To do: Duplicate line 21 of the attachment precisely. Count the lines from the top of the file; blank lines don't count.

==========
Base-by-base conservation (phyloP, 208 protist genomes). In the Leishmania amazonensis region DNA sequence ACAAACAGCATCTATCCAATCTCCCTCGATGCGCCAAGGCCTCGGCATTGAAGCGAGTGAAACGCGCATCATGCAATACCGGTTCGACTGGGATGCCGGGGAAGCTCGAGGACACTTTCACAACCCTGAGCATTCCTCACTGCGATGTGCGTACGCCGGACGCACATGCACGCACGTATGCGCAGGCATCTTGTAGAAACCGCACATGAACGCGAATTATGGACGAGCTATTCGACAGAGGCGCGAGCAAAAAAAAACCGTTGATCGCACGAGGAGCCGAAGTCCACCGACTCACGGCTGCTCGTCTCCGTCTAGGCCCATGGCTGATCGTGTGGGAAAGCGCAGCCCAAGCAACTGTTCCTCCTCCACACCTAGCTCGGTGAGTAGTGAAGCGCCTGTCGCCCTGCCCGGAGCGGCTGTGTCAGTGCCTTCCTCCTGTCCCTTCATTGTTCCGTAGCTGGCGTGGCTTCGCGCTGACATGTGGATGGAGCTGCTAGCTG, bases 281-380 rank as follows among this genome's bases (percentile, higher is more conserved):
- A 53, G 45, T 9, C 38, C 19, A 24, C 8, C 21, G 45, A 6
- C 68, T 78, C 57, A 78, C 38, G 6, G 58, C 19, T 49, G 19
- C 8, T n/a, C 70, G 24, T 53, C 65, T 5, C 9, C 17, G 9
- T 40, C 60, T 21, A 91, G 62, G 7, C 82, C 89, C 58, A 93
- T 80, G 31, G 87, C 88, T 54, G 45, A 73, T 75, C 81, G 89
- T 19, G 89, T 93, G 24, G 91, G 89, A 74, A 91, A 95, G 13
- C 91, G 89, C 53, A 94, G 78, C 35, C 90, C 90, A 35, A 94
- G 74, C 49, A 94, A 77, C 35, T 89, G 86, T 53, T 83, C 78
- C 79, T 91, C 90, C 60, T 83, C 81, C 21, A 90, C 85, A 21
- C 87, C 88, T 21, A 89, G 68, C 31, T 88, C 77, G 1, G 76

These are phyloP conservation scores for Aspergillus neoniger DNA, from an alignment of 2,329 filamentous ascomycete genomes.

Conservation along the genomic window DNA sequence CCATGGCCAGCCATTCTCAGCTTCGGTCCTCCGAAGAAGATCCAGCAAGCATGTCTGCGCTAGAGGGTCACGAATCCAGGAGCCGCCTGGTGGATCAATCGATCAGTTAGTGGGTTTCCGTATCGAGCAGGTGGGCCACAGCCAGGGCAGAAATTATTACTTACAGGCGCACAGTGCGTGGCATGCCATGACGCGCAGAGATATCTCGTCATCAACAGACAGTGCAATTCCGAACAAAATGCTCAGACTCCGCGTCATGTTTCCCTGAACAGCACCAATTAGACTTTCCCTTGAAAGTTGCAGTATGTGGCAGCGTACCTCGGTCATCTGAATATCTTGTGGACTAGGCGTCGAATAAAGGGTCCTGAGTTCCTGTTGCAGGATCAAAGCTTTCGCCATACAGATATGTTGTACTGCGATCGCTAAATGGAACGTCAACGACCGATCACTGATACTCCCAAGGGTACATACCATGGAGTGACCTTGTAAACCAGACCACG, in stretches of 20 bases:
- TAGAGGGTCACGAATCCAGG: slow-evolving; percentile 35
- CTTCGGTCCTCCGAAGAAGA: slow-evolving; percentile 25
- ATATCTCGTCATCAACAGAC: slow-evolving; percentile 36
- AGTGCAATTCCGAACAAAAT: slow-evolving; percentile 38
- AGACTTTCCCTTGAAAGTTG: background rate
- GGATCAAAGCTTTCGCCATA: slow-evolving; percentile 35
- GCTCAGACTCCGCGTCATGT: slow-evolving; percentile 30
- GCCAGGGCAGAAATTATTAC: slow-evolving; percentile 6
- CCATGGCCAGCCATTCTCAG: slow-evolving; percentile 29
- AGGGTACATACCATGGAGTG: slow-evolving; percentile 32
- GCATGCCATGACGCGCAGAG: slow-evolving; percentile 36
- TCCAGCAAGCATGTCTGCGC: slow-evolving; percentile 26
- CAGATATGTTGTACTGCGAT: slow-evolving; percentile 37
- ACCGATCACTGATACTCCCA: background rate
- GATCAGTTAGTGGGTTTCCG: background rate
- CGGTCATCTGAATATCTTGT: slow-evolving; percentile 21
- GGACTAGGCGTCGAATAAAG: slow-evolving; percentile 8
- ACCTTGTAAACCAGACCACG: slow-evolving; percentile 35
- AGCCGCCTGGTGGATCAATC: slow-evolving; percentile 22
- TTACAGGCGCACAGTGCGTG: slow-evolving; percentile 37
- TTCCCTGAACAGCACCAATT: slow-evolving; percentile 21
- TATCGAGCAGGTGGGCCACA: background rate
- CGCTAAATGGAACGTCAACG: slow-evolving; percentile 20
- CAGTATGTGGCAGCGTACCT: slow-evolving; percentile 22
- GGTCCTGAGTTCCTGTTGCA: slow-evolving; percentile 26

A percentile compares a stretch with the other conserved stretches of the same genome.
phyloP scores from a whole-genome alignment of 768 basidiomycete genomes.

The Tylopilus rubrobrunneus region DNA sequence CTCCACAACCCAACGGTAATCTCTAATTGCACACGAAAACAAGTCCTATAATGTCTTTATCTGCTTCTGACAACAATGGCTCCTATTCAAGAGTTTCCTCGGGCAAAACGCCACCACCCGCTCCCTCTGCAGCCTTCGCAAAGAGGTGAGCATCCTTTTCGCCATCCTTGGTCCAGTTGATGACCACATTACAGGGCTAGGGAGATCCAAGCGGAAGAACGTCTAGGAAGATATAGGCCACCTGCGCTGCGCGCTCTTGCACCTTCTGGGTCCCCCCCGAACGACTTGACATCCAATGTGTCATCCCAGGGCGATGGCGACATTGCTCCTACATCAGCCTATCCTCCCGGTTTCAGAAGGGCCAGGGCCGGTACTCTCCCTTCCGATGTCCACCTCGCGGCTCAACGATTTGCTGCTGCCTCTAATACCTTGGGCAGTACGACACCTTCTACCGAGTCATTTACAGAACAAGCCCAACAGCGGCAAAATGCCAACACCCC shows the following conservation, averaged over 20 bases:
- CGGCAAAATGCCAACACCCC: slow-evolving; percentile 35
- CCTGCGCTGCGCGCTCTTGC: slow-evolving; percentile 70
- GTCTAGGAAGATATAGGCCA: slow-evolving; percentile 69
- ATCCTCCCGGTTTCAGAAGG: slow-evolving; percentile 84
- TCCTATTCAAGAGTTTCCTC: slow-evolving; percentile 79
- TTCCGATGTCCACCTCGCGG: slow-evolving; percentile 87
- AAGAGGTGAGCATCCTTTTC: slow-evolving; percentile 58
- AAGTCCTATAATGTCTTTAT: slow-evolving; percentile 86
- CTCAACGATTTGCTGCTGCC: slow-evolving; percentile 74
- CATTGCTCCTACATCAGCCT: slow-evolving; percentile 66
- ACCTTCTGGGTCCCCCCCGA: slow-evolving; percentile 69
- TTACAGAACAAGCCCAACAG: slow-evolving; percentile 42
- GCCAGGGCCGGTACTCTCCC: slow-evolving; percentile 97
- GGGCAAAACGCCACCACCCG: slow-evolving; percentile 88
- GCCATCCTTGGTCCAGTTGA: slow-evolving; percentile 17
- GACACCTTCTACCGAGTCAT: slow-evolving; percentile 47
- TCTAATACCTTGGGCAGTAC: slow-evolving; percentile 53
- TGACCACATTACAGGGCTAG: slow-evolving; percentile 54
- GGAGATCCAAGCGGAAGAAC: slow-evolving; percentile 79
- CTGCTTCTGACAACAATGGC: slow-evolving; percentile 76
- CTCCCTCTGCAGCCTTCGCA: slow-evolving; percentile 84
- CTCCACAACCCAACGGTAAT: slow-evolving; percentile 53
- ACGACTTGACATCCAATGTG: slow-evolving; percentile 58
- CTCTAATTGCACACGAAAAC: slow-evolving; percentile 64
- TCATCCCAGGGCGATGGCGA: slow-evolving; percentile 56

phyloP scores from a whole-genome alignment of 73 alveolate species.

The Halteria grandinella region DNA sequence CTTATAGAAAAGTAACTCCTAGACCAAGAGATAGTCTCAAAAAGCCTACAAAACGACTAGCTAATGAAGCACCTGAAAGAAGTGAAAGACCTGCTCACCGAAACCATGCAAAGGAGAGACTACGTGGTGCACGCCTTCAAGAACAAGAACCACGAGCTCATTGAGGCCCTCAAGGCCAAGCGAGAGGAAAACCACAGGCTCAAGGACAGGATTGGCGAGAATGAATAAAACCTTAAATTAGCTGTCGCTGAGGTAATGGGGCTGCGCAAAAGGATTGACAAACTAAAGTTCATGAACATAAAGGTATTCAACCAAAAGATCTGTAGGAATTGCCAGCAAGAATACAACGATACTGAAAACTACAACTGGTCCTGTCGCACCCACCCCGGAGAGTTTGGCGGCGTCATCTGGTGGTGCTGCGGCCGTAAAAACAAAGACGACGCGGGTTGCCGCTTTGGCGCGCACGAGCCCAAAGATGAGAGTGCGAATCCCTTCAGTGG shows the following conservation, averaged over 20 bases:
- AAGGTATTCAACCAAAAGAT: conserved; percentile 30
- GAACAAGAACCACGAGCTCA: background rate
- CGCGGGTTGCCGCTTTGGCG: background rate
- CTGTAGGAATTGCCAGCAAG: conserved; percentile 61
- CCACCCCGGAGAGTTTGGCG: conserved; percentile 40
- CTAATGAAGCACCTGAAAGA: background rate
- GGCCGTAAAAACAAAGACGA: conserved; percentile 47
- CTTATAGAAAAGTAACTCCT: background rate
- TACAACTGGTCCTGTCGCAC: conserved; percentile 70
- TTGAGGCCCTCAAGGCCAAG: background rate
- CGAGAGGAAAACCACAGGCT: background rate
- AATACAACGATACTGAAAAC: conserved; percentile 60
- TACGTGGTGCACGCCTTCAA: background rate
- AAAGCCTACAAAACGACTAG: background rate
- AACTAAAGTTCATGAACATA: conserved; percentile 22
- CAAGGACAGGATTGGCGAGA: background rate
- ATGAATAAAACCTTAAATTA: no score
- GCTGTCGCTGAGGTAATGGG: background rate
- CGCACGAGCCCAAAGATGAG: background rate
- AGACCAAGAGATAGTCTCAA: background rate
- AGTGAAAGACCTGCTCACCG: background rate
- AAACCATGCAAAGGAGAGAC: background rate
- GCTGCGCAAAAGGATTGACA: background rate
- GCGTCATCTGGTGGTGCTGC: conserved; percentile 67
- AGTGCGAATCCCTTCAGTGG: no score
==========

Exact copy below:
- GCCAGGGCAGAAATTATTAC: slow-evolving; percentile 6